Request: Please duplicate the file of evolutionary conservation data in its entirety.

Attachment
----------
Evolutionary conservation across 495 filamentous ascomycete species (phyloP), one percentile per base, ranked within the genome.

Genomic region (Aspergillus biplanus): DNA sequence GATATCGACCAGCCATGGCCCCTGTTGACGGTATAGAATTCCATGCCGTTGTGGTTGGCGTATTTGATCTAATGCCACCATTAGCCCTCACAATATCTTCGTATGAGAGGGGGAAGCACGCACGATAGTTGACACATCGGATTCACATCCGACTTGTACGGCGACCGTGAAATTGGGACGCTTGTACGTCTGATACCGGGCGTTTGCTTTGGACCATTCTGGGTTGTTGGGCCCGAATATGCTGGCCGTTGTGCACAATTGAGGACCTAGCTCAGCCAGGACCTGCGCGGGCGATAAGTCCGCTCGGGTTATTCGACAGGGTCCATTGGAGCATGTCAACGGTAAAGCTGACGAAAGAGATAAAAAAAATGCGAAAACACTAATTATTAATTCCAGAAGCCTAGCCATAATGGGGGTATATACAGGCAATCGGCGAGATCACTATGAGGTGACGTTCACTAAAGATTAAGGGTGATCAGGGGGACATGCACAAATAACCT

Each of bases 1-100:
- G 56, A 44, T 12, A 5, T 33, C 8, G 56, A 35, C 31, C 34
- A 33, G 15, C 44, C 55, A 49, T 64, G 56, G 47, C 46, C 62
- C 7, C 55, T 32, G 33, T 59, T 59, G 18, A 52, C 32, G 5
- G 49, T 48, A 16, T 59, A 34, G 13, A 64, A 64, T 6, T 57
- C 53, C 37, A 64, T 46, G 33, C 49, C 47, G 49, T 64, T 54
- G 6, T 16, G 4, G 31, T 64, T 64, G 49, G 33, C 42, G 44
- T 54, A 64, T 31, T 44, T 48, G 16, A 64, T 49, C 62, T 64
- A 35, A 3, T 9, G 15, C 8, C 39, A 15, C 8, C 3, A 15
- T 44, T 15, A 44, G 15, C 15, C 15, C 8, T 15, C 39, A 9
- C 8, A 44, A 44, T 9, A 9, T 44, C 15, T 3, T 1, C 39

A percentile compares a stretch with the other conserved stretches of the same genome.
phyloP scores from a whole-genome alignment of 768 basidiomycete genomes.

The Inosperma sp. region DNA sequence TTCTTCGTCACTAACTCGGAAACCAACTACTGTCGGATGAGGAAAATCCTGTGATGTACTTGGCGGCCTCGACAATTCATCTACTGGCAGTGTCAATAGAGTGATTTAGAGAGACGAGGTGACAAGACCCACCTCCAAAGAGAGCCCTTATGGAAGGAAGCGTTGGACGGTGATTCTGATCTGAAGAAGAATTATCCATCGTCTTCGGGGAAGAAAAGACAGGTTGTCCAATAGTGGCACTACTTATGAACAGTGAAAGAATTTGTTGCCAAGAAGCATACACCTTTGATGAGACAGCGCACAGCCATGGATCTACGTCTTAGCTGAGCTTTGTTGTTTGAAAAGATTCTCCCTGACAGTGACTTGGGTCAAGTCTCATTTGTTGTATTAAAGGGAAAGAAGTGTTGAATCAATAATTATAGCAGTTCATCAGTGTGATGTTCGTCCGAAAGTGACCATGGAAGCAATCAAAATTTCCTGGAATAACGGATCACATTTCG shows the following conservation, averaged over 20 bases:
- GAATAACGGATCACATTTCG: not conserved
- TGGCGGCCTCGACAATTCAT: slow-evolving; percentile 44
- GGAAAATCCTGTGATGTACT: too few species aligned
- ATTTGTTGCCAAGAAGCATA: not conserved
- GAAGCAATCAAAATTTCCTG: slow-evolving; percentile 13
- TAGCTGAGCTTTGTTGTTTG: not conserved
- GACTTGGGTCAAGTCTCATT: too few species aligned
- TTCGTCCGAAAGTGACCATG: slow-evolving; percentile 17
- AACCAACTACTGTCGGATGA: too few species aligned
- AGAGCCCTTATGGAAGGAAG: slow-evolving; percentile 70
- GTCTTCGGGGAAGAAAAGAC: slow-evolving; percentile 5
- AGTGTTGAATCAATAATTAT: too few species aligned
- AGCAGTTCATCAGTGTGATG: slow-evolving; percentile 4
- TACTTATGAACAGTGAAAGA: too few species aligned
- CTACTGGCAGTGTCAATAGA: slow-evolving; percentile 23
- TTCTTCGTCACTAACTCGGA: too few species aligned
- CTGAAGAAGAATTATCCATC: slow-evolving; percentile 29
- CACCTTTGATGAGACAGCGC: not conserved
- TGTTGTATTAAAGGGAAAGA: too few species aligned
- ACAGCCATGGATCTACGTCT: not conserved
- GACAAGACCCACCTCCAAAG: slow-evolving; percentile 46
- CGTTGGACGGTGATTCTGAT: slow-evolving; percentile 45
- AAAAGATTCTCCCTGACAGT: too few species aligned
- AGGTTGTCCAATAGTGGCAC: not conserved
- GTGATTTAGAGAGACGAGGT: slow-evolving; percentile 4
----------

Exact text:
Evolutionary conservation across 495 filamentous ascomycete species (phyloP), one percentile per base, ranked within the genome.

Genomic region (Aspergillus biplanus): DNA sequence GATATCGACCAGCCATGGCCCCTGTTGACGGTATAGAATTCCATGCCGTTGTGGTTGGCGTATTTGATCTAATGCCACCATTAGCCCTCACAATATCTTCGTATGAGAGGGGGAAGCACGCACGATAGTTGACACATCGGATTCACATCCGACTTGTACGGCGACCGTGAAATTGGGACGCTTGTACGTCTGATACCGGGCGTTTGCTTTGGACCATTCTGGGTTGTTGGGCCCGAATATGCTGGCCGTTGTGCACAATTGAGGACCTAGCTCAGCCAGGACCTGCGCGGGCGATAAGTCCGCTCGGGTTATTCGACAGGGTCCATTGGAGCATGTCAACGGTAAAGCTGACGAAAGAGATAAAAAAAATGCGAAAACACTAATTATTAATTCCAGAAGCCTAGCCATAATGGGGGTATATACAGGCAATCGGCGAGATCACTATGAGGTGACGTTCACTAAAGATTAAGGGTGATCAGGGGGACATGCACAAATAACCT

Each of bases 1-100:
- G 56, A 44, T 12, A 5, T 33, C 8, G 56, A 35, C 31, C 34
- A 33, G 15, C 44, C 55, A 49, T 64, G 56, G 47, C 46, C 62
- C 7, C 55, T 32, G 33, T 59, T 59, G 18, A 52, C 32, G 5
- G 49, T 48, A 16, T 59, A 34, G 13, A 64, A 64, T 6, T 57
- C 53, C 37, A 64, T 46, G 33, C 49, C 47, G 49, T 64, T 54
- G 6, T 16, G 4, G 31, T 64, T 64, G 49, G 33, C 42, G 44
- T 54, A 64, T 31, T 44, T 48, G 16, A 64, T 49, C 62, T 64
- A 35, A 3, T 9, G 15, C 8, C 39, A 15, C 8, C 3, A 15
- T 44, T 15, A 44, G 15, C 15, C 15, C 8, T 15, C 39, A 9
- C 8, A 44, A 44, T 9, A 9, T 44, C 15, T 3, T 1, C 39

A percentile compares a stretch with the other conserved stretches of the same genome.
phyloP scores from a whole-genome alignment of 768 basidiomycete genomes.

The Inosperma sp. region DNA sequence TTCTTCGTCACTAACTCGGAAACCAACTACTGTCGGATGAGGAAAATCCTGTGATGTACTTGGCGGCCTCGACAATTCATCTACTGGCAGTGTCAATAGAGTGATTTAGAGAGACGAGGTGACAAGACCCACCTCCAAAGAGAGCCCTTATGGAAGGAAGCGTTGGACGGTGATTCTGATCTGAAGAAGAATTATCCATCGTCTTCGGGGAAGAAAAGACAGGTTGTCCAATAGTGGCACTACTTATGAACAGTGAAAGAATTTGTTGCCAAGAAGCATACACCTTTGATGAGACAGCGCACAGCCATGGATCTACGTCTTAGCTGAGCTTTGTTGTTTGAAAAGATTCTCCCTGACAGTGACTTGGGTCAAGTCTCATTTGTTGTATTAAAGGGAAAGAAGTGTTGAATCAATAATTATAGCAGTTCATCAGTGTGATGTTCGTCCGAAAGTGACCATGGAAGCAATCAAAATTTCCTGGAATAACGGATCACATTTCG shows the following conservation, averaged over 20 bases:
- GAATAACGGATCACATTTCG: not conserved
- TGGCGGCCTCGACAATTCAT: slow-evolving; percentile 44
- GGAAAATCCTGTGATGTACT: too few species aligned
- ATTTGTTGCCAAGAAGCATA: not conserved
- GAAGCAATCAAAATTTCCTG: slow-evolving; percentile 13
- TAGCTGAGCTTTGTTGTTTG: not conserved
- GACTTGGGTCAAGTCTCATT: too few species aligned
- TTCGTCCGAAAGTGACCATG: slow-evolving; percentile 17
- AACCAACTACTGTCGGATGA: too few species aligned
- AGAGCCCTTATGGAAGGAAG: slow-evolving; percentile 70
- GTCTTCGGGGAAGAAAAGAC: slow-evolving; percentile 5
- AGTGTTGAATCAATAATTAT: too few species aligned
- AGCAGTTCATCAGTGTGATG: slow-evolving; percentile 4
- TACTTATGAACAGTGAAAGA: too few species aligned
- CTACTGGCAGTGTCAATAGA: slow-evolving; percentile 23
- TTCTTCGTCACTAACTCGGA: too few species aligned
- CTGAAGAAGAATTATCCATC: slow-evolving; percentile 29
- CACCTTTGATGAGACAGCGC: not conserved
- TGTTGTATTAAAGGGAAAGA: too few species aligned
- ACAGCCATGGATCTACGTCT: not conserved
- GACAAGACCCACCTCCAAAG: slow-evolving; percentile 46
- CGTTGGACGGTGATTCTGAT: slow-evolving; percentile 45
- AAAAGATTCTCCCTGACAGT: too few species aligned
- AGGTTGTCCAATAGTGGCAC: not conserved
- GTGATTTAGAGAGACGAGGT: slow-evolving; percentile 4